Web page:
Hacker News new | past | comments | ask | show | jobs | submit login

Full text is:

> At both Viaweb and YC, every minute I spent thinking about competitors was, in retrospect, a minute wasted.

Follow-up tweet:

> It may be useful for some companies to think about competitors. That's why I didn't phrase it as a general rule. In particular it may be useful for more established companies to. If a startup has to, though, they're probably doomed.

Also a quote from Jeff Bezos:

> “If you want to get to the truth about what makes us different, it’s this: We are genuinely customer-centric, we are genuinely long-term oriented, and we genuinely like to invent. Most companies are not those things. They are focused on the competitor, rather than the customer. They want to work on things that will pay dividends in two or three years, and if they don’t work in two or three years, they will move on to something else. And they prefer to be close followers rather than inventors, because it’s safer. So if you want to capture the truth about Amazon, that is why we are different. Very few companies have all of those three elements.”

As a side note, I added […] in the title to show this isn't the complete text but it got scrubbed then removed.

>> It may be useful for some companies to think about competitors. That's why I didn't phrase it as a general rule. In particular it may be useful for more established companies to. If a startup has to, though, they're probably doomed.

Back around the mid- or early '90s there was a management theory trend of working to identify institutional best practices and of formally benchmarking https://en.wikipedia.org/wiki/Benchmarking institutions against peers (often competitors). I don't recall much detail about it at all, because I was only a teenager at the time and I only heard about it from the summaries you'd see in magazines like the Economist. But what I do seem to recall is that (like many another management-theory trend) it went through a phase of red-hot excitement to widespread skepticism and moderate disillusionment, and partly for the obvious reasons: benchmarking competitors usually can't on its own deliver much insight into how to outperform the current leader in any given area, and doesn't usually offer much of an insight into future opportunities or challenges. So (it seems) even for established companies there are limits to how competitor-focussed it's usually advisable to be.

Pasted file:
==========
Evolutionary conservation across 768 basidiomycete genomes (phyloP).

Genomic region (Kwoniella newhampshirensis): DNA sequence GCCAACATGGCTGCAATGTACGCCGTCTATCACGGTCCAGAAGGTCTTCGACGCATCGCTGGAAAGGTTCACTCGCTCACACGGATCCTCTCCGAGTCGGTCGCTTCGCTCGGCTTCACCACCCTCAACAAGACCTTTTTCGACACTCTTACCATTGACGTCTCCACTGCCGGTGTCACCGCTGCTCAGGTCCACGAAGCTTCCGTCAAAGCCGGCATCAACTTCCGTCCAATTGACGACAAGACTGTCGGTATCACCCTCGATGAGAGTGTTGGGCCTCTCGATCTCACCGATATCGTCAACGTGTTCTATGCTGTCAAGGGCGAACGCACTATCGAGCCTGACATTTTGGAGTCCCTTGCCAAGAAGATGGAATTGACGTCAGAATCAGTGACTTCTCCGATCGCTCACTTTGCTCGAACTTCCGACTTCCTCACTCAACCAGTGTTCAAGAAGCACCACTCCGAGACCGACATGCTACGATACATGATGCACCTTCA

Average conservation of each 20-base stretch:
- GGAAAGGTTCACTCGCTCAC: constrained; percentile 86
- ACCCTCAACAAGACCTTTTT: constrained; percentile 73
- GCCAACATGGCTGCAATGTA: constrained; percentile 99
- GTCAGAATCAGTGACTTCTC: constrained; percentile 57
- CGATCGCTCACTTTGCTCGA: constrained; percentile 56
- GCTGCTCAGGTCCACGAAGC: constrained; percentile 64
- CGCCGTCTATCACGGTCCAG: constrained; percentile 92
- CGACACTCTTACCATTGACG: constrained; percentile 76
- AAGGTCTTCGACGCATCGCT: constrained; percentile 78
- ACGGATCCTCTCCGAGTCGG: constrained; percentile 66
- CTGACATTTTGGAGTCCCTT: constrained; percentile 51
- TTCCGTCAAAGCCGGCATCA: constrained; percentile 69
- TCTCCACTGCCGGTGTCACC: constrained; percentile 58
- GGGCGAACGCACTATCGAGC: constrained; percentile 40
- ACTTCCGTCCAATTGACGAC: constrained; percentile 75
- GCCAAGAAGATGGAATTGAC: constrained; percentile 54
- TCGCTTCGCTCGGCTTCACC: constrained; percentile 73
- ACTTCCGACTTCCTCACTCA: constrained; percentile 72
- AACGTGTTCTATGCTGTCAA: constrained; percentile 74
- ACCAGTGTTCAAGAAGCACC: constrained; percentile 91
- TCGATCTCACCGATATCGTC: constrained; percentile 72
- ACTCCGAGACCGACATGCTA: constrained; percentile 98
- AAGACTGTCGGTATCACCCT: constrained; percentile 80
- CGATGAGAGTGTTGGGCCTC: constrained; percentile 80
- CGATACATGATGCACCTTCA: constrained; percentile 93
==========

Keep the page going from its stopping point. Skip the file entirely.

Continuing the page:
(AFAICT—and again, I'm just someone who read about this stuff in magazines as a child—this kind of management-theory/theory-of-the-firm study and experimentation really was much more prominent in the public eye twenty-five or more years ago, and has faded from popular awareness since; maybe because the work itself is less common, and less influential on institutions, nowadays too. I think that's a pity, because it seems relevant to some supposedly-new things you see generating excitement nowadays, especially in the vicinity of the tech industry. For example the whole Valve structureless-or-notionally-structureless-organisation effort is probably pretty well prefigured in the work of a generation of management consultants who looked at and tried out all kinds of institutional structures or absences of structure beside the traditional corporate model, generally in pursuit of much the same ends—more innovation, more amenability to change, better decision-making—and with similar mixed-to-disappointing results.

That's all for now kids. Next week, the X-Files. ;) )

Do you think Jeff’s statement holds true today? I’m under the impression Amazon is less customer centric but maybe I am biased.

It's taken pretty seriously internally. All new hires at most offices receive day-1 "Customer Obsession" training. I know this because I got certified as a trainer for that class just this week.

There are some cases where I think we've failed at it, speaking for myself and not the company of course, but the concept is still the driving force behind a lot of what goes on. "Start with the customer". Amazon Go is a pretty big recent example where the company is really proud internally of the customer obsession that went into it.

Bias note: I've been an Amazon dude a long time now.